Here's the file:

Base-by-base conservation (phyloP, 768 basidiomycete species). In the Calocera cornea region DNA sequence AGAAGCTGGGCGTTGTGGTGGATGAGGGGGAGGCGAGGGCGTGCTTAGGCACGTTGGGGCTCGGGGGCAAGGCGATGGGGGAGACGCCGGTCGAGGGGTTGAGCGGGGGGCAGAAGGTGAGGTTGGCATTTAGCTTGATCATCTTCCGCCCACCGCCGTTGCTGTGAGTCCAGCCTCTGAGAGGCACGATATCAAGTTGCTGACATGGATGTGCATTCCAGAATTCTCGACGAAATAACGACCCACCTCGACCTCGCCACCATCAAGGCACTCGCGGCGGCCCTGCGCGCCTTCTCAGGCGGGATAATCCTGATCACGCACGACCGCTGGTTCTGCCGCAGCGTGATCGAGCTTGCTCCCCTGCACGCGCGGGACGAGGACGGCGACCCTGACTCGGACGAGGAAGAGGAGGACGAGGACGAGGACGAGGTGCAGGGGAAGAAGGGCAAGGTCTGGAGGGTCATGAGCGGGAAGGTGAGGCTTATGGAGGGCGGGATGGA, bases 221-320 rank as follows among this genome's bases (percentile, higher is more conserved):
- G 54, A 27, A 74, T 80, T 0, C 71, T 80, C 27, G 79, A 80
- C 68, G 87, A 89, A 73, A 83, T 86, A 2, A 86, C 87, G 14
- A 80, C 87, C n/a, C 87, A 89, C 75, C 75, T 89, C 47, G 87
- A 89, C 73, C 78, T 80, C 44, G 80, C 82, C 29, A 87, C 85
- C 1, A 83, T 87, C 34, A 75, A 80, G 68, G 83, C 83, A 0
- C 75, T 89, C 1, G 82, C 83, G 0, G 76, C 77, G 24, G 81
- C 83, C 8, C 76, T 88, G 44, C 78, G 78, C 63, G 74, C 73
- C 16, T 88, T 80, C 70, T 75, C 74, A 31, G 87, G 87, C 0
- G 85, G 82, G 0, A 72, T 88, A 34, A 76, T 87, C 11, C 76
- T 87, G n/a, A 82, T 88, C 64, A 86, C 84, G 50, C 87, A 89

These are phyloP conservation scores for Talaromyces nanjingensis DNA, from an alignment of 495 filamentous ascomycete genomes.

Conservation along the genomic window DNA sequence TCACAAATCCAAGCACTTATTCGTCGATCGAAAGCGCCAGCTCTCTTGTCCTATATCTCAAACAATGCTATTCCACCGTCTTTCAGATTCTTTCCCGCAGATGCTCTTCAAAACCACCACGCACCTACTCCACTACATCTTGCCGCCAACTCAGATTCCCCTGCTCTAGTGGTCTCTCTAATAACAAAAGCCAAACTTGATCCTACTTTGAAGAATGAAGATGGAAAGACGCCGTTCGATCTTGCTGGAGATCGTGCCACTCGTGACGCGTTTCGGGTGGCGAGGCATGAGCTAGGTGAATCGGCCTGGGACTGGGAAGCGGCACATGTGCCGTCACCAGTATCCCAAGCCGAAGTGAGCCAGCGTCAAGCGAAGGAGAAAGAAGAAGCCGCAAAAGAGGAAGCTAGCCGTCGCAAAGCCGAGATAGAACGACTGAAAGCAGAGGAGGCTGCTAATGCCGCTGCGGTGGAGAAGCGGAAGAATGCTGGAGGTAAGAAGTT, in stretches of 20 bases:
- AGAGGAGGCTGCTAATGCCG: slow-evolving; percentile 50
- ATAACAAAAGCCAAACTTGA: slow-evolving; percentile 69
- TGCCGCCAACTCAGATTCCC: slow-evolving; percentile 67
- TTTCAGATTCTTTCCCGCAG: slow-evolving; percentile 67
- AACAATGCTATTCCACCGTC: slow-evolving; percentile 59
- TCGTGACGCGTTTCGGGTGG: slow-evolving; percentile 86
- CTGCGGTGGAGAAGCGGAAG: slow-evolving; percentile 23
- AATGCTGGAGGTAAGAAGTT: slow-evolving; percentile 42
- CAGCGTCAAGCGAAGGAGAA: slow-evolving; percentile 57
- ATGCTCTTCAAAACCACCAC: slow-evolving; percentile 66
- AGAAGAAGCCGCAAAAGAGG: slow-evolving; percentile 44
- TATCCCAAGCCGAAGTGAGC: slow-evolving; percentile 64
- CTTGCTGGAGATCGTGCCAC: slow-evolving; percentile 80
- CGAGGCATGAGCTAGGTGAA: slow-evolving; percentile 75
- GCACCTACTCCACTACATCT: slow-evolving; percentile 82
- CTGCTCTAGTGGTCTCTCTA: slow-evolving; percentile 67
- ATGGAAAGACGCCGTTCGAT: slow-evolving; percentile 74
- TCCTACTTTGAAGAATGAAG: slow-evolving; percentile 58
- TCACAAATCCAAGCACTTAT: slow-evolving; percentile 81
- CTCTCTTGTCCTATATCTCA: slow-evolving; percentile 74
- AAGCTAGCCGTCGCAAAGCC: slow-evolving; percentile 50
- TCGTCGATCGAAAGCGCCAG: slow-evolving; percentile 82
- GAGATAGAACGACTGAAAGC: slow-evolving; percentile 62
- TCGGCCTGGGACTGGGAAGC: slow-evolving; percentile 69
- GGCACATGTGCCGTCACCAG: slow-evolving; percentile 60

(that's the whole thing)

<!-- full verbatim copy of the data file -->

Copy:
Base-by-base conservation (phyloP, 768 basidiomycete species). In the Calocera cornea region DNA sequence AGAAGCTGGGCGTTGTGGTGGATGAGGGGGAGGCGAGGGCGTGCTTAGGCACGTTGGGGCTCGGGGGCAAGGCGATGGGGGAGACGCCGGTCGAGGGGTTGAGCGGGGGGCAGAAGGTGAGGTTGGCATTTAGCTTGATCATCTTCCGCCCACCGCCGTTGCTGTGAGTCCAGCCTCTGAGAGGCACGATATCAAGTTGCTGACATGGATGTGCATTCCAGAATTCTCGACGAAATAACGACCCACCTCGACCTCGCCACCATCAAGGCACTCGCGGCGGCCCTGCGCGCCTTCTCAGGCGGGATAATCCTGATCACGCACGACCGCTGGTTCTGCCGCAGCGTGATCGAGCTTGCTCCCCTGCACGCGCGGGACGAGGACGGCGACCCTGACTCGGACGAGGAAGAGGAGGACGAGGACGAGGACGAGGTGCAGGGGAAGAAGGGCAAGGTCTGGAGGGTCATGAGCGGGAAGGTGAGGCTTATGGAGGGCGGGATGGA, bases 221-320 rank as follows among this genome's bases (percentile, higher is more conserved):
- G 54, A 27, A 74, T 80, T 0, C 71, T 80, C 27, G 79, A 80
- C 68, G 87, A 89, A 73, A 83, T 86, A 2, A 86, C 87, G 14
- A 80, C 87, C n/a, C 87, A 89, C 75, C 75, T 89, C 47, G 87
- A 89, C 73, C 78, T 80, C 44, G 80, C 82, C 29, A 87, C 85
- C 1, A 83, T 87, C 34, A 75, A 80, G 68, G 83, C 83, A 0
- C 75, T 89, C 1, G 82, C 83, G 0, G 76, C 77, G 24, G 81
- C 83, C 8, C 76, T 88, G 44, C 78, G 78, C 63, G 74, C 73
- C 16, T 88, T 80, C 70, T 75, C 74, A 31, G 87, G 87, C 0
- G 85, G 82, G 0, A 72, T 88, A 34, A 76, T 87, C 11, C 76
- T 87, G n/a, A 82, T 88, C 64, A 86, C 84, G 50, C 87, A 89

These are phyloP conservation scores for Talaromyces nanjingensis DNA, from an alignment of 495 filamentous ascomycete genomes.

Conservation along the genomic window DNA sequence TCACAAATCCAAGCACTTATTCGTCGATCGAAAGCGCCAGCTCTCTTGTCCTATATCTCAAACAATGCTATTCCACCGTCTTTCAGATTCTTTCCCGCAGATGCTCTTCAAAACCACCACGCACCTACTCCACTACATCTTGCCGCCAACTCAGATTCCCCTGCTCTAGTGGTCTCTCTAATAACAAAAGCCAAACTTGATCCTACTTTGAAGAATGAAGATGGAAAGACGCCGTTCGATCTTGCTGGAGATCGTGCCACTCGTGACGCGTTTCGGGTGGCGAGGCATGAGCTAGGTGAATCGGCCTGGGACTGGGAAGCGGCACATGTGCCGTCACCAGTATCCCAAGCCGAAGTGAGCCAGCGTCAAGCGAAGGAGAAAGAAGAAGCCGCAAAAGAGGAAGCTAGCCGTCGCAAAGCCGAGATAGAACGACTGAAAGCAGAGGAGGCTGCTAATGCCGCTGCGGTGGAGAAGCGGAAGAATGCTGGAGGTAAGAAGTT, in stretches of 20 bases:
- AGAGGAGGCTGCTAATGCCG: slow-evolving; percentile 50
- ATAACAAAAGCCAAACTTGA: slow-evolving; percentile 69
- TGCCGCCAACTCAGATTCCC: slow-evolving; percentile 67
- TTTCAGATTCTTTCCCGCAG: slow-evolving; percentile 67
- AACAATGCTATTCCACCGTC: slow-evolving; percentile 59
- TCGTGACGCGTTTCGGGTGG: slow-evolving; percentile 86
- CTGCGGTGGAGAAGCGGAAG: slow-evolving; percentile 23
- AATGCTGGAGGTAAGAAGTT: slow-evolving; percentile 42
- CAGCGTCAAGCGAAGGAGAA: slow-evolving; percentile 57
- ATGCTCTTCAAAACCACCAC: slow-evolving; percentile 66
- AGAAGAAGCCGCAAAAGAGG: slow-evolving; percentile 44
- TATCCCAAGCCGAAGTGAGC: slow-evolving; percentile 64
- CTTGCTGGAGATCGTGCCAC: slow-evolving; percentile 80
- CGAGGCATGAGCTAGGTGAA: slow-evolving; percentile 75
- GCACCTACTCCACTACATCT: slow-evolving; percentile 82
- CTGCTCTAGTGGTCTCTCTA: slow-evolving; percentile 67
- ATGGAAAGACGCCGTTCGAT: slow-evolving; percentile 74
- TCCTACTTTGAAGAATGAAG: slow-evolving; percentile 58
- TCACAAATCCAAGCACTTAT: slow-evolving; percentile 81
- CTCTCTTGTCCTATATCTCA: slow-evolving; percentile 74
- AAGCTAGCCGTCGCAAAGCC: slow-evolving; percentile 50
- TCGTCGATCGAAAGCGCCAG: slow-evolving; percentile 82
- GAGATAGAACGACTGAAAGC: slow-evolving; percentile 62
- TCGGCCTGGGACTGGGAAGC: slow-evolving; percentile 69
- GGCACATGTGCCGTCACCAG: slow-evolving; percentile 60